Despite sliding prices, oil activity in the Lone Star State shows no sign of slowing. The latest Texas Petro Index revealed record-setting figures for both well-permitting and employment during the month of October. The report surprised many industry analysts, who expected that inaction on the part of the Organization of Petroleum Exporting Countries (OPEC) would cause many producers to scale back their output.
According to the Petro Index, Texas crude oil production totaled 98.2 million barrels in October, about a 22.1 percent increase over October of last year. The Baker Hughes rig count found that 899 active drilling rigs contributed to this total.
In October, the Texas Workforce Commission estimates that the state's oil and gas industry boasted 312,200 employees, continuing record-high figures. However, crude oil prices during this month averaged $80.94 per barrel. More recently, the benchmark price for crude slipped below $60. This slide has led to economist Karr Ingham predicting a sea change in the marker.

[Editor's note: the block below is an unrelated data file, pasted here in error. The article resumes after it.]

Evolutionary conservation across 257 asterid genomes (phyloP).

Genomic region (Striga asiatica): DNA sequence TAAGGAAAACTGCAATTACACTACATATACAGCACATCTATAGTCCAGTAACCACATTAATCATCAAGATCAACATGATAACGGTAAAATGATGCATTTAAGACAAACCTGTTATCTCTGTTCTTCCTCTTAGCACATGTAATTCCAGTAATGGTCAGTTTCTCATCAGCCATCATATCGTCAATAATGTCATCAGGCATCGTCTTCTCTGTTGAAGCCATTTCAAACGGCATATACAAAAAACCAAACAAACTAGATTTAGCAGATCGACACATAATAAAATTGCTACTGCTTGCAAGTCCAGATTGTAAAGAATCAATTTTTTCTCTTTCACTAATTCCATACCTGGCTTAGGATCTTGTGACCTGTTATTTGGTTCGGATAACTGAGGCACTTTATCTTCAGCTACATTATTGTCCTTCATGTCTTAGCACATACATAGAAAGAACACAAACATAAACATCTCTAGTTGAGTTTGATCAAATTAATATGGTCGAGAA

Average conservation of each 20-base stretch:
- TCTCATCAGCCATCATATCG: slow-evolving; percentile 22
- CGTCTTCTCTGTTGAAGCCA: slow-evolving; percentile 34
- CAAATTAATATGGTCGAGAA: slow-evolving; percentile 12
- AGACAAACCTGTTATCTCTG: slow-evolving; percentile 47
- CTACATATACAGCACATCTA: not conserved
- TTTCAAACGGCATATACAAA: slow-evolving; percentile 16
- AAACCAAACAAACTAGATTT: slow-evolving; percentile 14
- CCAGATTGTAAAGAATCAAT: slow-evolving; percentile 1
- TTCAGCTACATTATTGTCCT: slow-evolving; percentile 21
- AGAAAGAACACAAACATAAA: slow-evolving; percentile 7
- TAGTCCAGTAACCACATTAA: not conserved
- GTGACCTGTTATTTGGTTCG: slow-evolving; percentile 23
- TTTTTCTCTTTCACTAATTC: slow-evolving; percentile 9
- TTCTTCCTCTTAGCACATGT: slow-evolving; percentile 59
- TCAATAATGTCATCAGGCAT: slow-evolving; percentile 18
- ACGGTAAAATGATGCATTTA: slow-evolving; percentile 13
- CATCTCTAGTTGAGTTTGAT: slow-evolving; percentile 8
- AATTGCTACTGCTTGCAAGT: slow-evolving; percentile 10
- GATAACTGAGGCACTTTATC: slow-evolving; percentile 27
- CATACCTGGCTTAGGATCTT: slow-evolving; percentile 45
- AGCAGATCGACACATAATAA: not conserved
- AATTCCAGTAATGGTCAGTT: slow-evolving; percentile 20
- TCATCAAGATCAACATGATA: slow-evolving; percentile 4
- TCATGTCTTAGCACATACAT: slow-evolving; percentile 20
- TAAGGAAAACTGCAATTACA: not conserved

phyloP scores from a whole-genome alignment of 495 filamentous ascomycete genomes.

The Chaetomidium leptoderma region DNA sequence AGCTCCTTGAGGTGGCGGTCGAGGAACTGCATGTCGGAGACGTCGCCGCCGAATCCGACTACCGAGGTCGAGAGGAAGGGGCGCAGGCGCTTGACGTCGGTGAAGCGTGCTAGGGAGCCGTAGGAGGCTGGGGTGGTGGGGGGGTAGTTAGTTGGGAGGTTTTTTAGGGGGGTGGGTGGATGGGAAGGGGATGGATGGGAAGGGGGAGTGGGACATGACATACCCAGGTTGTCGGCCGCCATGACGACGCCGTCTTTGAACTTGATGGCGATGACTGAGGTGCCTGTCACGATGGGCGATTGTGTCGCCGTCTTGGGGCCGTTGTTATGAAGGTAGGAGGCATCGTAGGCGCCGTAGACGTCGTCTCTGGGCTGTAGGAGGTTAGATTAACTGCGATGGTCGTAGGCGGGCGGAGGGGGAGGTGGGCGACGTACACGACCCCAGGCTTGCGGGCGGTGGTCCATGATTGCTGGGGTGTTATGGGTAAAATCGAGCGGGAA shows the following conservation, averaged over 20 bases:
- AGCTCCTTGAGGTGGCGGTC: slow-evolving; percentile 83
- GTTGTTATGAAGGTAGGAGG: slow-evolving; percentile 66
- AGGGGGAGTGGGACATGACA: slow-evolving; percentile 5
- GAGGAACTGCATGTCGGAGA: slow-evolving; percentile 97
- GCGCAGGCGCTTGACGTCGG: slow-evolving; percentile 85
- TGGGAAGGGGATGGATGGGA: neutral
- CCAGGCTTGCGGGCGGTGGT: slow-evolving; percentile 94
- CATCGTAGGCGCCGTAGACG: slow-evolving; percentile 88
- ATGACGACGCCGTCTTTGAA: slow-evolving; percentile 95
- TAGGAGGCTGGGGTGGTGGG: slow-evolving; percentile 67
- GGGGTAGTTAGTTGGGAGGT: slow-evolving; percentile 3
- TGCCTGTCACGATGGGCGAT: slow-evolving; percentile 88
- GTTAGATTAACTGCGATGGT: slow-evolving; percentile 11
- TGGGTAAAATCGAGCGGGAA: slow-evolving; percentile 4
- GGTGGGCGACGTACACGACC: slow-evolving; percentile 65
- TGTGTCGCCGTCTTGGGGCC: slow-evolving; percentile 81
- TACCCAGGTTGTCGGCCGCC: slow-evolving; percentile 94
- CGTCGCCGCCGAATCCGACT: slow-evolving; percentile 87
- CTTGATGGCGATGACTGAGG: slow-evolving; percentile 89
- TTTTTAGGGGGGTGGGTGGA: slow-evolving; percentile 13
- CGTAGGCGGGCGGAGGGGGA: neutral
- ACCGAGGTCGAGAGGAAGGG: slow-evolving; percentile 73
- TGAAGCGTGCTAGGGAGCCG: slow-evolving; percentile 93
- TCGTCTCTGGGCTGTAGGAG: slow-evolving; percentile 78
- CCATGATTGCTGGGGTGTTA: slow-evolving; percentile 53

"At this point a contraction is unavoidable," he was quoted in the report. "But other than the direct impact on the value of Texas crude oil production, lower wellhead prices in October did not appear to affect other upstream oil and gas indicators."
However, Ingham said the industry has yet to reach its peak. He expects that to happen in 2015, after which production while decline to reflect the falling prices.
Successfully navigating these significant market changes will be a challenge for oil drilling companies. Oil and gas strategy consulting can provide the necessary insight to make decisions that accurately reflect demand, helping to maintain the state's record-setting economy.